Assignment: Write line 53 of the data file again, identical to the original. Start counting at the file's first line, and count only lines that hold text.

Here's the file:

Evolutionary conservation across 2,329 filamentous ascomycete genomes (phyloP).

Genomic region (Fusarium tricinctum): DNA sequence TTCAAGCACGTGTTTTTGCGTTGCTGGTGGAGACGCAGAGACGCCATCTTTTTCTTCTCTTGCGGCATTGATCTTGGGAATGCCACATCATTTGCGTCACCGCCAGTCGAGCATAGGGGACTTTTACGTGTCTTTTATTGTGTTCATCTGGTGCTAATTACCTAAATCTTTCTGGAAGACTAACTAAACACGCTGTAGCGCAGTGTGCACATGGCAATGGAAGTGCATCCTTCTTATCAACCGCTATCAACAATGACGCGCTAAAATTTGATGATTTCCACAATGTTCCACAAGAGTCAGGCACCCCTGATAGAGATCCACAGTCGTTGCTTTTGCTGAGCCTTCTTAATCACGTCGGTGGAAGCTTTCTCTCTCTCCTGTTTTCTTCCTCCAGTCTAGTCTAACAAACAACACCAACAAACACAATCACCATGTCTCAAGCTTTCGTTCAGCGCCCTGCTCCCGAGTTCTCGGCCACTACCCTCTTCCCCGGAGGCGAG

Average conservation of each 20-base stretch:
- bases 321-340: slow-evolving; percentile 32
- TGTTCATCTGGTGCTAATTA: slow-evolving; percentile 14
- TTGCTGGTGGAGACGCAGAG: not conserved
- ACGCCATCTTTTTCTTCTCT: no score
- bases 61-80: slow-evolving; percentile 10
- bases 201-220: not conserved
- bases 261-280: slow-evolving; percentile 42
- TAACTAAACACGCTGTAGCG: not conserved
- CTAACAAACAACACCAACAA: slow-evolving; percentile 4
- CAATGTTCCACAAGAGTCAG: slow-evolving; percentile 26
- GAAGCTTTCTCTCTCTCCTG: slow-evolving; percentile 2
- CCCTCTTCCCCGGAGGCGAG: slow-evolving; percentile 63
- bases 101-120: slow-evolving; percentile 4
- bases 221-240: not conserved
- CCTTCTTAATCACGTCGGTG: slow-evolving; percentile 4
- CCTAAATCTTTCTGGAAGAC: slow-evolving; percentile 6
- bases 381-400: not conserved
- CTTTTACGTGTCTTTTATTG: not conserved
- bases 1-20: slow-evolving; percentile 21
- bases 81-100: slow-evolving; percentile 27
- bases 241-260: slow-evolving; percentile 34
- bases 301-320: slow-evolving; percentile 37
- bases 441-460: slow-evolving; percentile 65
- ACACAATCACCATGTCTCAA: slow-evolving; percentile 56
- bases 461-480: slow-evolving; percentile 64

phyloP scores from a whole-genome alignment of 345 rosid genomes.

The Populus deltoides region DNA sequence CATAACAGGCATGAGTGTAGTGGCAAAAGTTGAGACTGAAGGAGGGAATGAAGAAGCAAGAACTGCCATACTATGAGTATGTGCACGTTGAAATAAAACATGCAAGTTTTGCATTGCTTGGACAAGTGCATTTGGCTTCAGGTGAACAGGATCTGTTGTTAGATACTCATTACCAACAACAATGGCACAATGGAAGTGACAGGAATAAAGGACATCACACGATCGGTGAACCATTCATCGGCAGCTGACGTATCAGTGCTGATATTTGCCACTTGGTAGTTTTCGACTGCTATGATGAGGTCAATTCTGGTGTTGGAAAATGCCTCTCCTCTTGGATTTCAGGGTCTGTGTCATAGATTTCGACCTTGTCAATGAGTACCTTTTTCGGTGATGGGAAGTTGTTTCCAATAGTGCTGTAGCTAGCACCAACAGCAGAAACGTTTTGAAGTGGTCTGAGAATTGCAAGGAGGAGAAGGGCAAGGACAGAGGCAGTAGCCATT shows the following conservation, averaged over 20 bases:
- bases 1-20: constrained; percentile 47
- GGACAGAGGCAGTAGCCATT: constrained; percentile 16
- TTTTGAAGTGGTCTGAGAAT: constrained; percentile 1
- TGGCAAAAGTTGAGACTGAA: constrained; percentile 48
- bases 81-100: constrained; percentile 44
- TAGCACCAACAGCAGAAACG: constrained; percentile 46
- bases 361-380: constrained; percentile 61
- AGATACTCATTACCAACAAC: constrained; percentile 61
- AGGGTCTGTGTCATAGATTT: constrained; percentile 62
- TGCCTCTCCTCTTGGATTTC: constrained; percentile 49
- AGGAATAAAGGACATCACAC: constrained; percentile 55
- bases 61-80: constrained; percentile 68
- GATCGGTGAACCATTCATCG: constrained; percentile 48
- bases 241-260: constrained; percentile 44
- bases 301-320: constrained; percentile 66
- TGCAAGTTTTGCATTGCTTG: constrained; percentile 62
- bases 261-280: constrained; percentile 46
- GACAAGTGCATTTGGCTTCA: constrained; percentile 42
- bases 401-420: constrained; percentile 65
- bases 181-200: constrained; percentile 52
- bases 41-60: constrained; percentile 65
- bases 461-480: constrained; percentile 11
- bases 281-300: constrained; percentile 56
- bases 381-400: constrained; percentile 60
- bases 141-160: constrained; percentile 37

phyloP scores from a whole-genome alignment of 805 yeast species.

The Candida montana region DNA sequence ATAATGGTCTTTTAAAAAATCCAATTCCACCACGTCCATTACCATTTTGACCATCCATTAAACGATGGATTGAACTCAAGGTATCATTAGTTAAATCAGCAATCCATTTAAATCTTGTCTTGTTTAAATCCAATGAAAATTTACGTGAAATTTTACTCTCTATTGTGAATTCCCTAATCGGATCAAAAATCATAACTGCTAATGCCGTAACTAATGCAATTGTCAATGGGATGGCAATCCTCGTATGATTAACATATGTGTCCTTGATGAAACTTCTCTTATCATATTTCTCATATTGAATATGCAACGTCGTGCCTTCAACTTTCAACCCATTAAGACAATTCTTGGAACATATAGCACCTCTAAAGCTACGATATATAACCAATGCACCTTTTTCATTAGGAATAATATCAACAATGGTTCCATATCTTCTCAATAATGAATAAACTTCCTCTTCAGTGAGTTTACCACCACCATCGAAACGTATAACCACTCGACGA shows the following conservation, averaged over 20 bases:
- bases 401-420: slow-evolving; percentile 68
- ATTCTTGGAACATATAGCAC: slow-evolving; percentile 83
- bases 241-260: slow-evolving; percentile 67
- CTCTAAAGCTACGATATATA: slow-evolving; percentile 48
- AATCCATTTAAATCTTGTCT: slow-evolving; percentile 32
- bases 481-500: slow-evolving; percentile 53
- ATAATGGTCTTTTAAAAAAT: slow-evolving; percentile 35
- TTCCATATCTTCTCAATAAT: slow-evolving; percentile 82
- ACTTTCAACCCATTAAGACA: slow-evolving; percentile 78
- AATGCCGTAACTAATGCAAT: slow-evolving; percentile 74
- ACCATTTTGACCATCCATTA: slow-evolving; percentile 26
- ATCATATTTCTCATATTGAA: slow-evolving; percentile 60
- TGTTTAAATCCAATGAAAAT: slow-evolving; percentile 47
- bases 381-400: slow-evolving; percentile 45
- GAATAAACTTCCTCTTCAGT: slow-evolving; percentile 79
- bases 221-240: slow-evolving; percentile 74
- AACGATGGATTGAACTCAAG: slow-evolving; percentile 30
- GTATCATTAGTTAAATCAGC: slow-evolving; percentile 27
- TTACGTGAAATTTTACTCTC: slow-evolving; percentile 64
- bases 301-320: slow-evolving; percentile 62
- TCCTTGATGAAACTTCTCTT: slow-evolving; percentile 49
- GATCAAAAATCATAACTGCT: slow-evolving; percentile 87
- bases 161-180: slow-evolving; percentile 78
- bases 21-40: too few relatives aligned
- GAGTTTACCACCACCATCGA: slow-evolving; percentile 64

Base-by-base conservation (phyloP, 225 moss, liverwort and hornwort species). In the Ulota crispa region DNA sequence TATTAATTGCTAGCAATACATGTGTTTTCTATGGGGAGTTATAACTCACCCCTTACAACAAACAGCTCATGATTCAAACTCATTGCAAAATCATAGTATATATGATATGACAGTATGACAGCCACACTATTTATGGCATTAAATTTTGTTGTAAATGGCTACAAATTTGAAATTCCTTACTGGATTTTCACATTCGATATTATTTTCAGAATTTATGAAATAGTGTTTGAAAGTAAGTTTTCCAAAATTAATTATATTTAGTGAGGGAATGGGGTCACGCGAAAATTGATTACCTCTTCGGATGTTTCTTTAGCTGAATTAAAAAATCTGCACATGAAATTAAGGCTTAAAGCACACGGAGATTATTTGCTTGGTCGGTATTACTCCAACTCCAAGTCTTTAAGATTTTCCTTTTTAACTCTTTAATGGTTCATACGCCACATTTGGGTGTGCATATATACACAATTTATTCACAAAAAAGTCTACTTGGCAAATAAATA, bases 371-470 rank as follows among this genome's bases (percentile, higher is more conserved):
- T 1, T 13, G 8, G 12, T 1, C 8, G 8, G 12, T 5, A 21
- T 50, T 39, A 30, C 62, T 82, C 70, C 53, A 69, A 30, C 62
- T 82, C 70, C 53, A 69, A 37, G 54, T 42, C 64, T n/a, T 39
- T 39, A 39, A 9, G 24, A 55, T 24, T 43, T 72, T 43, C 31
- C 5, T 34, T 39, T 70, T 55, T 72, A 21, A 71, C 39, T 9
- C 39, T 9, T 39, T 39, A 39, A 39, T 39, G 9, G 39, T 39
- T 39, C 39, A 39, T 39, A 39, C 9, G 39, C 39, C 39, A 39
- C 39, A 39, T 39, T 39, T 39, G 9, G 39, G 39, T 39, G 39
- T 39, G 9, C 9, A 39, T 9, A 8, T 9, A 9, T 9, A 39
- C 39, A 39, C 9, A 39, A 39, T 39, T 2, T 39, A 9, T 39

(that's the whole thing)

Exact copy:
- bases 281-300: constrained; percentile 56